By Brian Krebs
Special to The Washington Post
Thursday, November 17, 2005
Consumers who used computers to listen to Sony BMG music CDs containing flawed software were still exposed to potentially crippling security breaches yesterday, experts said, as the company continued to try to fix the problem.
Sony BMG Music Entertainment released a software patch earlier in the week, but experts warned that the fix created as many security problems as the original program, and as of yesterday the company had not come up with a new approach.
Sony BMG has recalled nearly 5 million CDs equipped with the flawed anti-piracy software shipped to retailers over the past eight months -- including titles by singers Neil Diamond, Celine Dion and Ricky Martin. Roughly two weeks ago, security experts showed that the software automatically installed a program that hid all of its files from users and damaged or crashed computers of customers who tried to remove it.
When played on a home computer running Microsoft Windows, the CDs require users to install a special media player and click "agree" on 3,000-word license agreement. But the agreement makes scant mention of what the software, which is designed to prevent people from making unauthorized copies of the music, will do once installed.
For example, experts showed that the anti-piracy software "phones home" to Sony BMG and to the company that created the software, First 4 Internet Ltd., with details of user's music-listening habits. It also interferes with more than 250 programs that could allow copying of the CD contents to a portable media player or backup disc.
Detailed examination of the license agreement reveals no mention of such activity.
Further testing proved that hackers could use the program's file-hiding capabilities to silently embed computer viruses on PCs, prompting Sony BMG to issue a software update that removes that feature. Days later, unknown attackers sent millions of junk e-mails containing a virus crafted to exploit the flaws and seize control of vulnerable computers.
After the virus outbreaks, Sony BMG -- a joint venture of Sony Corp. and Bertelsmann AG -- said it would suspend production of new CDs featuring the copy-protection technology. But after nearly two weeks of relentless consumer backlash, Sony BMG said Tuesday that it would recall all CDs equipped with the anti-piracy software and that roughly 2 million customers who have already bought the discs would be able to exchange them.
Sony BMG spokesman John McKay declined to comment beyond the company's written statement, which apologized to customers for any inconvenience caused by the software and promised additional details about the CD exchange program in coming days.
Hours after Sony BMG announced its buyback, researchers at Princeton University found that even the patch the company released to remove the anti-piracy software contains security problems. The patch leaves behind coding that allows any Web page the user visits to download, install and run programs on the computer. Other research, released Tuesday by Atlanta-based Internet Security Systems, showed that the underlying program itself contained security holes that hackers could use to attack Windows computers running the software.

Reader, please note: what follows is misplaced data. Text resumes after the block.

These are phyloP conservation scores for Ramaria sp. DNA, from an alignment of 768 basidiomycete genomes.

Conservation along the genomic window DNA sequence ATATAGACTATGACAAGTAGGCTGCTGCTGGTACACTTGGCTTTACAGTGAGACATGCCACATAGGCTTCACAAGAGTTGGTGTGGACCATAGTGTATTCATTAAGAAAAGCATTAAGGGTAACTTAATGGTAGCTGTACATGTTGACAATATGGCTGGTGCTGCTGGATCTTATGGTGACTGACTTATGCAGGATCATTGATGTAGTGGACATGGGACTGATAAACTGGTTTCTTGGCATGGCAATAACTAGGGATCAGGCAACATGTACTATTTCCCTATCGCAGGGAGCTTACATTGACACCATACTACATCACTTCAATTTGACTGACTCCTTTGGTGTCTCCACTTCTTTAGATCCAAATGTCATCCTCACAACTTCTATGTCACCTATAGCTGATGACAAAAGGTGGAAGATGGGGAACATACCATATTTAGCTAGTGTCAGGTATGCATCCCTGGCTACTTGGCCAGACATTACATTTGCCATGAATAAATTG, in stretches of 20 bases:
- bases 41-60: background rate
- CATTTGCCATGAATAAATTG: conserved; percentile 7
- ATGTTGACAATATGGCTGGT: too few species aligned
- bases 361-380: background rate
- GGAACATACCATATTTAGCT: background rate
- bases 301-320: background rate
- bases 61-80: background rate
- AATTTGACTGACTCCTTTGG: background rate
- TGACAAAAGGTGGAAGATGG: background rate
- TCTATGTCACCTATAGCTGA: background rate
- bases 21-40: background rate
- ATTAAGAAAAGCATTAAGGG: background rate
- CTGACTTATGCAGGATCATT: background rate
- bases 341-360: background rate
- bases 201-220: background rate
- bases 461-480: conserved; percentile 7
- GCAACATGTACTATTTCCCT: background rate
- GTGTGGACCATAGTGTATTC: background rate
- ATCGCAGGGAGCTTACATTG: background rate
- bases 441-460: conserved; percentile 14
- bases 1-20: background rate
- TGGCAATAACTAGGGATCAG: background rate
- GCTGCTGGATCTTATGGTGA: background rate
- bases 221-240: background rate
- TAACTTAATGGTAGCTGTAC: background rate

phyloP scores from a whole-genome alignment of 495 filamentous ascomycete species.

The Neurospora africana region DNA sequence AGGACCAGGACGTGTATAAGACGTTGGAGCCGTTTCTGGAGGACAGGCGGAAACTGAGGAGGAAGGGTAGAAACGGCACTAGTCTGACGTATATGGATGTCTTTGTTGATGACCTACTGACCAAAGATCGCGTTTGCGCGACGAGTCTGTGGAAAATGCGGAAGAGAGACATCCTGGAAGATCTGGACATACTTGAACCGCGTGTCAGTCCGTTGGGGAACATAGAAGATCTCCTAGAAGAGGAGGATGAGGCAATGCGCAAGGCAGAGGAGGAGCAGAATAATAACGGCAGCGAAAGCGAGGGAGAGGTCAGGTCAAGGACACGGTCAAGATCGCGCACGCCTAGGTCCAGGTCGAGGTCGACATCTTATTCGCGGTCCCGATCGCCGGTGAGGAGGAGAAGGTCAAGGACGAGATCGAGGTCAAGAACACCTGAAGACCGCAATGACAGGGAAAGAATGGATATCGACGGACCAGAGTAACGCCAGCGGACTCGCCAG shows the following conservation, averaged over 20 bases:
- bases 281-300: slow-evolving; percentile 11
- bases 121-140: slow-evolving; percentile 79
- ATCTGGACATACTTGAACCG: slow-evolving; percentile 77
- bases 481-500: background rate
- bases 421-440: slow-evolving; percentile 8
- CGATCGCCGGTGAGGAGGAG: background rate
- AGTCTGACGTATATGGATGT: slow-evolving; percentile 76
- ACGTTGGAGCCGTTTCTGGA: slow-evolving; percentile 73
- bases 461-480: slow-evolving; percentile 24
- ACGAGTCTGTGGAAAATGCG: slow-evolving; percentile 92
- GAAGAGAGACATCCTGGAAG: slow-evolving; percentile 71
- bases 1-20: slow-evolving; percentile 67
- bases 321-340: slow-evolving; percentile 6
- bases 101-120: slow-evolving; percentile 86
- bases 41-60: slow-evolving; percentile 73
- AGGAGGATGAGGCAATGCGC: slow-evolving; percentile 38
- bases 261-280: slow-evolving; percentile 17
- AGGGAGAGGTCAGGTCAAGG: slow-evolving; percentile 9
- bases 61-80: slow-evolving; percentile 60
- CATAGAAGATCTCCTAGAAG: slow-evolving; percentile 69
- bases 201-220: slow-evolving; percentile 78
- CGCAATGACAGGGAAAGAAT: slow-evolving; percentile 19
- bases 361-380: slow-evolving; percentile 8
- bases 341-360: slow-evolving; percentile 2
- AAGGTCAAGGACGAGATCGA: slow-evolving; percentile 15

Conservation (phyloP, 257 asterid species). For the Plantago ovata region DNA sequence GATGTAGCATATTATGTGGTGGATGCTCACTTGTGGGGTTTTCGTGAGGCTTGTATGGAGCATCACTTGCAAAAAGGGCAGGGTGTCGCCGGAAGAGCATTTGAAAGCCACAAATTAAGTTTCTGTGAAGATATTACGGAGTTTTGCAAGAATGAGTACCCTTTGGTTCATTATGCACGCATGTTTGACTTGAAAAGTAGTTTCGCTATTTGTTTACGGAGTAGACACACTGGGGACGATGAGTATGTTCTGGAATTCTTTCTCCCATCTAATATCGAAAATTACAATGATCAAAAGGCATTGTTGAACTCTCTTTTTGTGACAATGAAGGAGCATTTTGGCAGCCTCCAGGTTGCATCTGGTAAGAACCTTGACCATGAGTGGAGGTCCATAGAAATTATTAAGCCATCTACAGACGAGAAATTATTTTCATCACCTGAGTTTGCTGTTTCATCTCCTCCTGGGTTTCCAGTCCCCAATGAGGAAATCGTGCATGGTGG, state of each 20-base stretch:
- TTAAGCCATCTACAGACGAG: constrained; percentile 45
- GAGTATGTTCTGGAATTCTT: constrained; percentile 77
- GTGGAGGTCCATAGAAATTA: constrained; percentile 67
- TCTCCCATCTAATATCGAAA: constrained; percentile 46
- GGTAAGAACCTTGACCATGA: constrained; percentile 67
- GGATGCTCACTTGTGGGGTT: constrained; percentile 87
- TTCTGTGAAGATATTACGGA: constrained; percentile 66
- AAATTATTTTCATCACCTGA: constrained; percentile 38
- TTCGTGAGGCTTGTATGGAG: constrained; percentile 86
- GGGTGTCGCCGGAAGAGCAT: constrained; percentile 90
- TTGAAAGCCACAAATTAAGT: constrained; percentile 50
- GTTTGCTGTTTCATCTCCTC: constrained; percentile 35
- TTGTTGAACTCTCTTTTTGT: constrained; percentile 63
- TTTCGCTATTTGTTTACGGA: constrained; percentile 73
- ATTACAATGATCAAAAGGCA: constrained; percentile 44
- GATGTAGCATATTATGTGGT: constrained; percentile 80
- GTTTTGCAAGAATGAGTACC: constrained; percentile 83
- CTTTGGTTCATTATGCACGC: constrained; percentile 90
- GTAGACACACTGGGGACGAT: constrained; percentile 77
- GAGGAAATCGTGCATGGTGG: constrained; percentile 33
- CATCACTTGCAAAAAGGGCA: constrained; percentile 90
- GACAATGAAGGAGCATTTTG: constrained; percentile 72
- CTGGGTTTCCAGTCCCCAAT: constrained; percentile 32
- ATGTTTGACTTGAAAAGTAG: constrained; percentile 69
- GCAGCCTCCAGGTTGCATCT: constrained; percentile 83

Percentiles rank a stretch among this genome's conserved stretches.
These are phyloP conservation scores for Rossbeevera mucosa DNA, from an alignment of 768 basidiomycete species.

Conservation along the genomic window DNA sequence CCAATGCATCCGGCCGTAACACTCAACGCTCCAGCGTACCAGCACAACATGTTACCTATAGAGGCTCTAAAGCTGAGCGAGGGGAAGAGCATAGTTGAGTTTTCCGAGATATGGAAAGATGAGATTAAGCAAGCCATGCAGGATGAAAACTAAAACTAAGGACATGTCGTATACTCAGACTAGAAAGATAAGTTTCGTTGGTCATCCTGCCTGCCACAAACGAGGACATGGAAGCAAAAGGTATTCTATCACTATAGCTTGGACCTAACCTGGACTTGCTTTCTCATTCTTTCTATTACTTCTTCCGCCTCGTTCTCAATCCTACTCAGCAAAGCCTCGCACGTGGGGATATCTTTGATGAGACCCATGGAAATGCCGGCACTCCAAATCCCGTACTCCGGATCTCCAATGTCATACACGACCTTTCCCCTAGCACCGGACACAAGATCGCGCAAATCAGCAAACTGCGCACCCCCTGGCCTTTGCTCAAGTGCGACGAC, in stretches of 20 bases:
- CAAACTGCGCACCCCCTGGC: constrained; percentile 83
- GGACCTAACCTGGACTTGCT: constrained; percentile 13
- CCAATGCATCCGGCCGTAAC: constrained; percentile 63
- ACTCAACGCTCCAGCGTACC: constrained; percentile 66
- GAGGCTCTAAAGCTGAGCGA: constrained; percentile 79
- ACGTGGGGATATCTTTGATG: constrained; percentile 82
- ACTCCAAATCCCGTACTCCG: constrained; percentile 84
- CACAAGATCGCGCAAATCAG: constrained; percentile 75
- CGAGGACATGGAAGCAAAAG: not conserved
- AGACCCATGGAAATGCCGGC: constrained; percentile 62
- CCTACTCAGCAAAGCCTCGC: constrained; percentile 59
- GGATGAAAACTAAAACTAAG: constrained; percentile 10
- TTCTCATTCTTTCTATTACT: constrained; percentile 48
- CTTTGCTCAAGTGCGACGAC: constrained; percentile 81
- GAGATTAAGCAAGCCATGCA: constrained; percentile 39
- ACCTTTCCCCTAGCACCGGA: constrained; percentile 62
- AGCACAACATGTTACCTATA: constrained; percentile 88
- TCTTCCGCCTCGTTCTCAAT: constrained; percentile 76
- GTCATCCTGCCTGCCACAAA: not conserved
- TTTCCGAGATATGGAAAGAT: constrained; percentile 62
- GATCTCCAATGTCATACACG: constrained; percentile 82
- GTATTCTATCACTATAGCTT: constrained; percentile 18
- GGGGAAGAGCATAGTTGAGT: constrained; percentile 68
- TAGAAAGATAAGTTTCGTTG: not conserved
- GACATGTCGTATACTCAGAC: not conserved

Sony BMG's latest moves have not erased its legal and public relations troubles. Last week, an attorney in California filed a lawsuit seeking damages for residents who bought the defective CDs, and on Monday, a lawyer in New York filed a nationwide class-action case against the company.
Mark Russinovich, chief software architect at Sysinternals, the security expert whose initial research into the anti-piracy program sparked the controversy, welcomed the class-action suits, saying withdrawal of the software wasn't enough.
"What I'm most concerned about is: If nothing serious happens to Sony that's visible to other companies, then we run the risk of this kind of thing becoming standard corporate behavior," Russinovich said.
The incident raises new questions about how far the music industry can go to defend its works from piracy. The industry loses roughly $4.2 billion worldwide to piracy each year, according to the Recording Industry Association of America. The software was the latest effort by entertainment companies to rely on controversial "digital rights management" (DRM) technologies to reverse a steady drop in sales that the industry attributes in large part to piracy facilitated by online music and movie file-sharing networks such as Kazaa and LimeWire.
Microsoft Corp. also waded into the fracas last week when it labeled Sony BMG's software a threat, saying it would let users remove the program through its anti-spyware program. Starting in December, Microsoft said, it will automate the removal of the software through its "malicious software removal tool," a program designed to help users clean up their computers after virus infections.
Krebs is a staff writer for washingtonpost.com.